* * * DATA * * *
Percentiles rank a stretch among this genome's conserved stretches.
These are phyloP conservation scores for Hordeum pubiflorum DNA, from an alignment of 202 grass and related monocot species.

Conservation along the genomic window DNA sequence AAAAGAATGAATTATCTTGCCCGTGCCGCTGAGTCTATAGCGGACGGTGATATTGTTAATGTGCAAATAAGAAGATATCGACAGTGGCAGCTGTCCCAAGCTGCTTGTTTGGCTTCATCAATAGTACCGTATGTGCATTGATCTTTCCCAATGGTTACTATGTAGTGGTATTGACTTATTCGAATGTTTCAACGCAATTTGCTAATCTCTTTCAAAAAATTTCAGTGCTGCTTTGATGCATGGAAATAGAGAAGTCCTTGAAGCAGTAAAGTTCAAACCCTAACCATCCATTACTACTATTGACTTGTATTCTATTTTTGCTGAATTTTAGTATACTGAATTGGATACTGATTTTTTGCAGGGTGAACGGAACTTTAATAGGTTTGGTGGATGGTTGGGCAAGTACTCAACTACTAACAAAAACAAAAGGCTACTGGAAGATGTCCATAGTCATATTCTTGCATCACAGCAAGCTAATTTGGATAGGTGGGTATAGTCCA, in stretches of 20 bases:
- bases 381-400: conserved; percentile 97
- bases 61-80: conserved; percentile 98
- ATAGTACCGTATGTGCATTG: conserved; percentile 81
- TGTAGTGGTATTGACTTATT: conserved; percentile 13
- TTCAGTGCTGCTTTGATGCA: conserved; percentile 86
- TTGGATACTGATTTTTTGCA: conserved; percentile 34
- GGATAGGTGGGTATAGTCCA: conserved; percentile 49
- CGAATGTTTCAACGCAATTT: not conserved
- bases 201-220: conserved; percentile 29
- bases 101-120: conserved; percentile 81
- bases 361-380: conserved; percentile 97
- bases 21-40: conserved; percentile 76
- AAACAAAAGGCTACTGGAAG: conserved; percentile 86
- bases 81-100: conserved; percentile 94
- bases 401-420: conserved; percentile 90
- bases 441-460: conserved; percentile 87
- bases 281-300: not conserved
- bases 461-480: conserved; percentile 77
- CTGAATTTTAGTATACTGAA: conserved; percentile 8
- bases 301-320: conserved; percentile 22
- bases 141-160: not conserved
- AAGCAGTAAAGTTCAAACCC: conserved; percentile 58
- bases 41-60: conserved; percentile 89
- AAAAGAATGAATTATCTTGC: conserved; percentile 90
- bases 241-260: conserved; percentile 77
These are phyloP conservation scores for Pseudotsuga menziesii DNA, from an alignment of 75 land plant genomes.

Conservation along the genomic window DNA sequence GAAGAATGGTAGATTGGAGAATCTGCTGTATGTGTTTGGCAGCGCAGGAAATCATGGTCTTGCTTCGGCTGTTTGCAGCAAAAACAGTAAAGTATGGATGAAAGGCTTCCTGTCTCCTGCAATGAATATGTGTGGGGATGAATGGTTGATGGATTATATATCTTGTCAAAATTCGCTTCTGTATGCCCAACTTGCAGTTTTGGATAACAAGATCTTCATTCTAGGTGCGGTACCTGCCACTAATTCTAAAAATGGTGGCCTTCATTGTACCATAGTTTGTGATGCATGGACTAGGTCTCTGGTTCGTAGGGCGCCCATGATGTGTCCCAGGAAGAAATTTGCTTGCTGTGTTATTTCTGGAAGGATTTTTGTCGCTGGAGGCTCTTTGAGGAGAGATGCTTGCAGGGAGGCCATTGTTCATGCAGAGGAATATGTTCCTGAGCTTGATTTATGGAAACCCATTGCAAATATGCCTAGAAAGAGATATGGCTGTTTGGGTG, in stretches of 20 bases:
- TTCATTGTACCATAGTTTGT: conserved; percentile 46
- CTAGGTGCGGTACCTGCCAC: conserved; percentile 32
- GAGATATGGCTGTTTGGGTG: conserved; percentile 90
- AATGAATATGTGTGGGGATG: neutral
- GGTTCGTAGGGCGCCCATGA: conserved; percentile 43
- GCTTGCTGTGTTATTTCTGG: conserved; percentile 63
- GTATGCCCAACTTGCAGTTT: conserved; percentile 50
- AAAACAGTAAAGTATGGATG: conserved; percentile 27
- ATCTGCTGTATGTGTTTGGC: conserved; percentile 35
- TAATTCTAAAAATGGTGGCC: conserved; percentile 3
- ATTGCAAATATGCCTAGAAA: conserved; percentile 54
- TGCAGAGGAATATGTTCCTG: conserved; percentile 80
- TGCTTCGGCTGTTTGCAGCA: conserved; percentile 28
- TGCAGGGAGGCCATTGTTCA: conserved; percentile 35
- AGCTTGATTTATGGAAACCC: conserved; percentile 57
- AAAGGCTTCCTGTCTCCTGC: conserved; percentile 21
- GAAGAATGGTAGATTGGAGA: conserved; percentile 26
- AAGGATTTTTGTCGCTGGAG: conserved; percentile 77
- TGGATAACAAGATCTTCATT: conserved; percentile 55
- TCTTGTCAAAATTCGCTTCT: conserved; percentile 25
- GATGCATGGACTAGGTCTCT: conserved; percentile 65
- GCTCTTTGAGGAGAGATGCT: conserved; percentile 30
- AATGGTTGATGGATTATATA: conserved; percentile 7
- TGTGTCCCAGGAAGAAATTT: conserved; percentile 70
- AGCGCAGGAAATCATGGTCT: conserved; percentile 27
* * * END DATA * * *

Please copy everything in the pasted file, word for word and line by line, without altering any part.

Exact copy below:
Percentiles rank a stretch among this genome's conserved stretches.
These are phyloP conservation scores for Hordeum pubiflorum DNA, from an alignment of 202 grass and related monocot species.

Conservation along the genomic window DNA sequence AAAAGAATGAATTATCTTGCCCGTGCCGCTGAGTCTATAGCGGACGGTGATATTGTTAATGTGCAAATAAGAAGATATCGACAGTGGCAGCTGTCCCAAGCTGCTTGTTTGGCTTCATCAATAGTACCGTATGTGCATTGATCTTTCCCAATGGTTACTATGTAGTGGTATTGACTTATTCGAATGTTTCAACGCAATTTGCTAATCTCTTTCAAAAAATTTCAGTGCTGCTTTGATGCATGGAAATAGAGAAGTCCTTGAAGCAGTAAAGTTCAAACCCTAACCATCCATTACTACTATTGACTTGTATTCTATTTTTGCTGAATTTTAGTATACTGAATTGGATACTGATTTTTTGCAGGGTGAACGGAACTTTAATAGGTTTGGTGGATGGTTGGGCAAGTACTCAACTACTAACAAAAACAAAAGGCTACTGGAAGATGTCCATAGTCATATTCTTGCATCACAGCAAGCTAATTTGGATAGGTGGGTATAGTCCA, in stretches of 20 bases:
- bases 381-400: conserved; percentile 97
- bases 61-80: conserved; percentile 98
- ATAGTACCGTATGTGCATTG: conserved; percentile 81
- TGTAGTGGTATTGACTTATT: conserved; percentile 13
- TTCAGTGCTGCTTTGATGCA: conserved; percentile 86
- TTGGATACTGATTTTTTGCA: conserved; percentile 34
- GGATAGGTGGGTATAGTCCA: conserved; percentile 49
- CGAATGTTTCAACGCAATTT: not conserved
- bases 201-220: conserved; percentile 29
- bases 101-120: conserved; percentile 81
- bases 361-380: conserved; percentile 97
- bases 21-40: conserved; percentile 76
- AAACAAAAGGCTACTGGAAG: conserved; percentile 86
- bases 81-100: conserved; percentile 94
- bases 401-420: conserved; percentile 90
- bases 441-460: conserved; percentile 87
- bases 281-300: not conserved
- bases 461-480: conserved; percentile 77
- CTGAATTTTAGTATACTGAA: conserved; percentile 8
- bases 301-320: conserved; percentile 22
- bases 141-160: not conserved
- AAGCAGTAAAGTTCAAACCC: conserved; percentile 58
- bases 41-60: conserved; percentile 89
- AAAAGAATGAATTATCTTGC: conserved; percentile 90
- bases 241-260: conserved; percentile 77
These are phyloP conservation scores for Pseudotsuga menziesii DNA, from an alignment of 75 land plant genomes.

Conservation along the genomic window DNA sequence GAAGAATGGTAGATTGGAGAATCTGCTGTATGTGTTTGGCAGCGCAGGAAATCATGGTCTTGCTTCGGCTGTTTGCAGCAAAAACAGTAAAGTATGGATGAAAGGCTTCCTGTCTCCTGCAATGAATATGTGTGGGGATGAATGGTTGATGGATTATATATCTTGTCAAAATTCGCTTCTGTATGCCCAACTTGCAGTTTTGGATAACAAGATCTTCATTCTAGGTGCGGTACCTGCCACTAATTCTAAAAATGGTGGCCTTCATTGTACCATAGTTTGTGATGCATGGACTAGGTCTCTGGTTCGTAGGGCGCCCATGATGTGTCCCAGGAAGAAATTTGCTTGCTGTGTTATTTCTGGAAGGATTTTTGTCGCTGGAGGCTCTTTGAGGAGAGATGCTTGCAGGGAGGCCATTGTTCATGCAGAGGAATATGTTCCTGAGCTTGATTTATGGAAACCCATTGCAAATATGCCTAGAAAGAGATATGGCTGTTTGGGTG, in stretches of 20 bases:
- TTCATTGTACCATAGTTTGT: conserved; percentile 46
- CTAGGTGCGGTACCTGCCAC: conserved; percentile 32
- GAGATATGGCTGTTTGGGTG: conserved; percentile 90
- AATGAATATGTGTGGGGATG: neutral
- GGTTCGTAGGGCGCCCATGA: conserved; percentile 43
- GCTTGCTGTGTTATTTCTGG: conserved; percentile 63
- GTATGCCCAACTTGCAGTTT: conserved; percentile 50
- AAAACAGTAAAGTATGGATG: conserved; percentile 27
- ATCTGCTGTATGTGTTTGGC: conserved; percentile 35
- TAATTCTAAAAATGGTGGCC: conserved; percentile 3
- ATTGCAAATATGCCTAGAAA: conserved; percentile 54
- TGCAGAGGAATATGTTCCTG: conserved; percentile 80
- TGCTTCGGCTGTTTGCAGCA: conserved; percentile 28
- TGCAGGGAGGCCATTGTTCA: conserved; percentile 35
- AGCTTGATTTATGGAAACCC: conserved; percentile 57
- AAAGGCTTCCTGTCTCCTGC: conserved; percentile 21
- GAAGAATGGTAGATTGGAGA: conserved; percentile 26
- AAGGATTTTTGTCGCTGGAG: conserved; percentile 77
- TGGATAACAAGATCTTCATT: conserved; percentile 55
- TCTTGTCAAAATTCGCTTCT: conserved; percentile 25
- GATGCATGGACTAGGTCTCT: conserved; percentile 65
- GCTCTTTGAGGAGAGATGCT: conserved; percentile 30
- AATGGTTGATGGATTATATA: conserved; percentile 7
- TGTGTCCCAGGAAGAAATTT: conserved; percentile 70
- AGCGCAGGAAATCATGGTCT: conserved; percentile 27